Archive for the ‘Grumplet’ Category

(grumplet) Up, Up and Straight Up My Ass: Kick-Ass

May 5, 2010

REMEMBUH ME?

There comes a point in every genre where straightforward explorations of the genre’s tropes and variations are abandoned and you enter a period of deconstruction. Look at the difference between something like classic Golden or Silver Age Superman and Alan Moore’s Watchmen. One’s a simple, honest story and the other’s a story about stories that came before it, perfectly post-modern. It’s taken until now for big screen comic book adaptations to reach the same level of self-awareness and post-modern snark that modern comics have been, and the result is the recent Kick-Ass. But why should you care?

Dual-wielding dildoes

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(grumplet) Muramasa: The Demon Blade – Not Bad, Not Great

October 8, 2009

Muramasa: The Demon Blade continues Vanillaware’s mission to deliver gorgeous 2D gaming. After their PlayStation 2 action-RPG Odin Sphere, and now this, it’s clear Vanillaware gives all their attention to the beautiful, painterly visuals of their games. When it comes to the actual video game part of their games, well, things get iffy.

Muramasa gives you two characters to play as: Kisuke, a warrior without his memory, and Momohime, a princess possessed by the soul of a vengeful swordsman. Each character plays similarly, the only difference lies in their stories, neither of which comes across very well. The plot itself is a ghost, a non-entity. Once in a while you get a break from fighting and go around talking to NPCs who say the same thing over and over.

That’s about it as far as story goes. The presentation is barebones at best, no cutscenes or anything. Most of the time it isn’t even clear what they’re talking about anyway — blame it on the original Japanese script or a lack of interest in the whereabouts of Momohime’s soul. I usually say “Who cares about story in a video game?” but if you’re going to try, at least try harder than Muramasa.

Looks good, plays okay

The game itself fares better, playing a lot like a traditional side scrolling beat-’em-up fitted with numerous RPG-like elements, since that’s the thing to do to stale genres. It’s easy to rack up tons of combos, zip left to right in the air, crash down on enemies, switch blades to attack all enemies at once, recover using items all the while gaining experience points and tons of new swords, items and equipment. The battles are fun and keeps you constantly busy, though they are randomly generated which can grow wearisome. When stuck at a boss all I had to do was forge stronger swords and grind to get by. Typical skills like pattern memorization and timing didn’t really matter — it was all about the grind.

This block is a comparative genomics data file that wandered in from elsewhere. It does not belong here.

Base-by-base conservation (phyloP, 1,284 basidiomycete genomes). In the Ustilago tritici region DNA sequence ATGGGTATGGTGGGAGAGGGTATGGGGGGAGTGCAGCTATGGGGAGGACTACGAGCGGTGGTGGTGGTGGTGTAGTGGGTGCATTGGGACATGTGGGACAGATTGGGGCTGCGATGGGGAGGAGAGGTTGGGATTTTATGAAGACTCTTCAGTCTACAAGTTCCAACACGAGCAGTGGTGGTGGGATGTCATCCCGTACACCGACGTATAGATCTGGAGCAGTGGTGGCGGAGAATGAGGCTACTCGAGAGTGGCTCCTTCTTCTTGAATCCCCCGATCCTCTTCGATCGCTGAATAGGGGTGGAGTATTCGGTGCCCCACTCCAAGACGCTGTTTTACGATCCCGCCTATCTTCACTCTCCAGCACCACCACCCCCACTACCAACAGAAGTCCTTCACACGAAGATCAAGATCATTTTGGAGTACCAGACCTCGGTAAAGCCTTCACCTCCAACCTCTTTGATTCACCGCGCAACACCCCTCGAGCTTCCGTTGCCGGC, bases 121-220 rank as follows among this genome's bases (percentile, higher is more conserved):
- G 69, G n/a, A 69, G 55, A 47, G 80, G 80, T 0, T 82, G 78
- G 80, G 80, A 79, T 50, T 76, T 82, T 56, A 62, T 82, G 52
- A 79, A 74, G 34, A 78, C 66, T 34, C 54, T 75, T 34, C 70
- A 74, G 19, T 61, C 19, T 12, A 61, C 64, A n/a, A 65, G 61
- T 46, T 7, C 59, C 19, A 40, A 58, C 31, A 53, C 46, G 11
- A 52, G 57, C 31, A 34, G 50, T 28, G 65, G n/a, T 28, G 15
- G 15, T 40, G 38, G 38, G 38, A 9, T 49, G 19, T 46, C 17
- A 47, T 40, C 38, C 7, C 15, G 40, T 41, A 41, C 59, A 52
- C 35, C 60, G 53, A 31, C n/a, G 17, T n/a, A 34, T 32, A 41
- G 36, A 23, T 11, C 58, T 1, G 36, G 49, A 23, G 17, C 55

It’s also all about managing your inventory. You can forge tons of swords but only equip 3 at a time. Recovery items are unique in that you can only eat them when Kisuke or Momohime feel hungry, which can be tricky in the heat of battle. A degree of strategy between battles comes in handy. Actually, the most impressive part of the game’s presentation for me was the eating. There are various eateries throughout the game where your character can sit down and enjoy a fine, prepared meal. A plate of shrimp tempura is so lovingly rendered it got me watering, and bit by bit it disappears with each bite. The game has charm for sure, but charm can fuel a game for so long.

Muramasa is fun in short bursts. Playing for long stretches got me antsy for something meatier, more involved. I can only slash the same few enemies through the same few vistas for so many times. The vistas are gorgeous for sure, and I’d be foolish not to  appreciate Vanillaware for their dedication to 2D, I just hope their next game is something I can really sink my teeth into and not something so … vanilla.

Grump Haiku – Summer Edition

August 12, 2009

The Hurt Locker

The tension is thick,

a fearless lead character-

what’s Kate doing here?

X-men Origins: Wolverine

All I can say is,

“Adamantium Bullets!?

Just go fuck yourselves!”

Shatter

BreakOut meets shooter,

it’s a steal at twice the price;

buy this up right now!

G.I. Joe: The Rise of Cobra

Poor ideas made flesh,

its message is simplistic:

Buy more toys, shit kids~!

Red Faction: Guerrilla

Mars, barren and dead.

Don’t mind the terrorist themes;

just go smash some shit.


~Fin~

(grumplet) Harry Potter and the Half-Blood Prince: SNOGGING

July 30, 2009

Anyone who talks to me about the Harry Potter movies or read my rant in the comments section for Magus’ grumplet about Order of the Phoenix knows that I had a venomous dislike for David Yates, the man who had been handed the keys to the Harry Potter kingdom. Here was a man with absolutely no experience directing a theatrical feature film, let alone a huge, effects-laden installment of one of the most lucrative franchises in the world. While that alone was not enough to damn him in my eyes, the dull, lifeless adaptation of Harry Potter and the Order of the Phoenix was. Not only had it left out certain crucial details that would become important in future installments, but it also seemed to have no regard for the heart of the book, Harry’s inner turmoil, and instead focused on soapbox political allegories and rah-rah student rebellion. While all of this was present and indeed a necessary part of the original work, it seemed like David Yates missed the point. It’s true that the absence of the screenwriter of the previous four films, Steve Clowes, couldn’t have helped things, but the amateurish direction by Yates missed the mark. And with the usual 150-minute runtime cut down to a brisk, 120 minutes, it seemed like Warner Bros. had found its perfect stooge for cranking out another Harry Potter installment on time and on budget under the studio’s thumb.